I previously addressed the rising controversy over the crook-artist formerly known as artist Roman Polanski shortly after the director took some strides toward getting his case dropped, trying to use the technicalities of the law to his advantage (claiming malfeasance on the part of the original sitting judge for the case, now deceased, who was coached by a deputy district attorney outside the boundaries of the law; this was documented in Marina Zenovich’s pointed film, “Roman Polanski: Wanted and Desired” (available online through Netflix Watch Instantly), and was cited by Polanski’s legal team) despite his elected fugitive status. Fortunately, the LA Court was savvy to his ways, and his efforts were stymied with a ruling stating no steps would be taken toward dismissing his case without the physical presence of Polanski in the court room. A hearing was set for last May, and, to no one’s surprise, Polanski did not show up.
(Update: And yesterday, David Wells, the former deputy district attorney who made the claims that he coached Judge Laurence J. Rittenband on sentencing Polanski, issued a formal retraction saying these were false claims. He only wanted to inflate his own ego on the camera, and so he lied that his involvement in the case was more substantial than his actual position. “It never happened,” he added. This undercuts the basis for Polanski’s dismissal.)
Last Saturday justice finally caught up with the director. While traveling to Switzerland to receive an award at the Zurich Film Festival, Polanski was detained by Swiss police on a standing interpol order issued at the request of the LA District Attorney. Expedition to the US is pending, with Polanski’s legal team, which I’m sure is big enough to fully field both sides in a football game, pedaling in high gear to stop these orders. His team’s most recent acquisition is Reid Weingarten, a Washington heavy who rubs shoulders with Attorney General Eric H. Holder Jr. This likely means no end in sight, but one can hope.
The initial (premature) reaction was surprise in Europe. The cultural minister for France stated he was “shocked.” Over 100 film industry bigwigs—including some of my favorite directors, such as Pedro Almodóvar, Martin Scorsese, Michael Mann, and Wong Kar-Wai—signed a petition expressing “stupefaction” over the arrest. Part of this reaction is due to the fact Polanski has traveled to Switzerland, where he maintains a home, on many occasions as a fugitive and the timing of his arrest—why not one of the countless other times he was in the country in full public regale?—stunned many of his friends and colleagues. (To suppress further bafflement, the LA DA’s office issued a timeline of their efforts over the years, which include a close call in Israel two years ago.)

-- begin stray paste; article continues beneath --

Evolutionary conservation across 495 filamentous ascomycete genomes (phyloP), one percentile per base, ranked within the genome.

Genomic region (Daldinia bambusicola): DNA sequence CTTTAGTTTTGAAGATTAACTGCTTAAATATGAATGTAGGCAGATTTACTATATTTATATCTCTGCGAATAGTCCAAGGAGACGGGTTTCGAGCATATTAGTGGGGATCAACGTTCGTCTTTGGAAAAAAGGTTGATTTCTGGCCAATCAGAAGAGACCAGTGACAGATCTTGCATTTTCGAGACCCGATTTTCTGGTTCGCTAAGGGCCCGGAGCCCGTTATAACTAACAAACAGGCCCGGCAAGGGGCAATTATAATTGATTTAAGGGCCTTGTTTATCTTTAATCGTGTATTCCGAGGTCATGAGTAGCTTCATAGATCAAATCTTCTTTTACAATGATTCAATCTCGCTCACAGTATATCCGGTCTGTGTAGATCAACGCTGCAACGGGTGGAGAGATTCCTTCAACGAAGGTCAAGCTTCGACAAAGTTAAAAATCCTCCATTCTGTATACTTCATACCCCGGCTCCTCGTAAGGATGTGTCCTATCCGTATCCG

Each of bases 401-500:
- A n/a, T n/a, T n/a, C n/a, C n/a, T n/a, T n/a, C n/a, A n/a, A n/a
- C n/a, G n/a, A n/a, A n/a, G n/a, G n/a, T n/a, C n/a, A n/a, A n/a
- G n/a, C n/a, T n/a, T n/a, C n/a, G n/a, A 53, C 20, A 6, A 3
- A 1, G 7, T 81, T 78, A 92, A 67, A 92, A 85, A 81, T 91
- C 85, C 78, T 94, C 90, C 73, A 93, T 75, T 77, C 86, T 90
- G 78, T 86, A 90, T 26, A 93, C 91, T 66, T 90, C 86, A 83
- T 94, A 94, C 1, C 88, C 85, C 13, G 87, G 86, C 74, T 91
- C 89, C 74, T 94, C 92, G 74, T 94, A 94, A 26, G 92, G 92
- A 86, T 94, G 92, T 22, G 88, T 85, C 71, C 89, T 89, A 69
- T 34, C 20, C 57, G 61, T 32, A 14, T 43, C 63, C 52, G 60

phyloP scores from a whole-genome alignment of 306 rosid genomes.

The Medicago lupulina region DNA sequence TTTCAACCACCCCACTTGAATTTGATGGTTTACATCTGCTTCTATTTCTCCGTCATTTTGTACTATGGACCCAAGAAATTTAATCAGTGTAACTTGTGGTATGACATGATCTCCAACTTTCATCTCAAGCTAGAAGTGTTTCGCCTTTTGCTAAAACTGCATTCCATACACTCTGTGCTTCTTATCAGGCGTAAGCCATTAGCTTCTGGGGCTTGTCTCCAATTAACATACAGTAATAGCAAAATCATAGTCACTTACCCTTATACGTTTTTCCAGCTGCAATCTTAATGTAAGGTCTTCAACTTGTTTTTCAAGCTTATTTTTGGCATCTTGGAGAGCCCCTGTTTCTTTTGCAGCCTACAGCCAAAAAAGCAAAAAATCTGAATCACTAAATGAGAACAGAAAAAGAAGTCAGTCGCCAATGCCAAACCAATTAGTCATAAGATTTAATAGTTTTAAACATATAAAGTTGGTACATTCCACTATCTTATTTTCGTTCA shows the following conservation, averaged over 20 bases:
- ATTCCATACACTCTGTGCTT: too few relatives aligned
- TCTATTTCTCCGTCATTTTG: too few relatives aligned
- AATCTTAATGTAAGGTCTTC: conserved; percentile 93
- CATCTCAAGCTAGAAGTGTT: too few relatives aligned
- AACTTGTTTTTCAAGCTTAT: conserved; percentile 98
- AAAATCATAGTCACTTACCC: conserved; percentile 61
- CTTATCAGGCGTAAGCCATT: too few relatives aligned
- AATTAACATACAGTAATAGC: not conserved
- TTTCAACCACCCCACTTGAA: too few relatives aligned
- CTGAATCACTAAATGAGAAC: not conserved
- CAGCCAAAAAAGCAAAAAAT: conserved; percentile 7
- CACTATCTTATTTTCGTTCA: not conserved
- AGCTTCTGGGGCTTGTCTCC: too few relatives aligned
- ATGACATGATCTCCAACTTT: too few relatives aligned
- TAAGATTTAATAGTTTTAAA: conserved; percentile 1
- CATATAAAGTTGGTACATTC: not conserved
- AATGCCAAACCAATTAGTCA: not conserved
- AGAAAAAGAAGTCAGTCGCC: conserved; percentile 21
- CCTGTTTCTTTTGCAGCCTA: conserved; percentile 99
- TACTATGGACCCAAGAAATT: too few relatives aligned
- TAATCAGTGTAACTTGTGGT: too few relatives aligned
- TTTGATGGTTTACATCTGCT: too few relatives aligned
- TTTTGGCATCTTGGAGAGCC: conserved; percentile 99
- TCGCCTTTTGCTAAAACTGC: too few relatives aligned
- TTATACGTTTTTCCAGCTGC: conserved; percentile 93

Other public support was especially ill informed, or at the least utterly stupid. Noted philosopher Bernard-Henri Lévy was forgiving of the detained director, stating Polanski “perhaps had committed a youthful error.” Really? So a 43-year-old drugging and raping a 13-year-old girl, even if she looked like she “could be any age up to 25” (Thanks for the insight Angelica Huston!), qualifies as youthful error?
Granted, the more heinous elements of the crime—such as the drugging and the raping part—were dropped in a plea bargain 31 years ago, leaving only the “having sex with a minor” crime. This is still a crime. Whatever illicit actions the presiding judge took should not excuse Polanski’s (now this is in jest) “youthful error.” While an actual ruling, if we ever get one, should reflect no more than this crime, any ruling would be a relief if a sense of closure could be brought to this decades long spectacle.
I particularly appreciated the view of Luc Besson. It would be far fetched to say Besson’s contributions to the film world—such as “The Fifth Element” and “La Femme Nikita”—are of a caliber higher than fluff, but they are for the most part incredibly watchable, and sometimes almost revolutionary. Anyhow, even though he is an acquaintance of Polanski, his name was notably absent from the aforementioned petition. Taken from the end of the NY Times article:
“Our daughters are good friends,” Mr. Besson said in a radio interview with RTL Soir. “But there is one justice, and that should be the same for everyone.”
One can hope.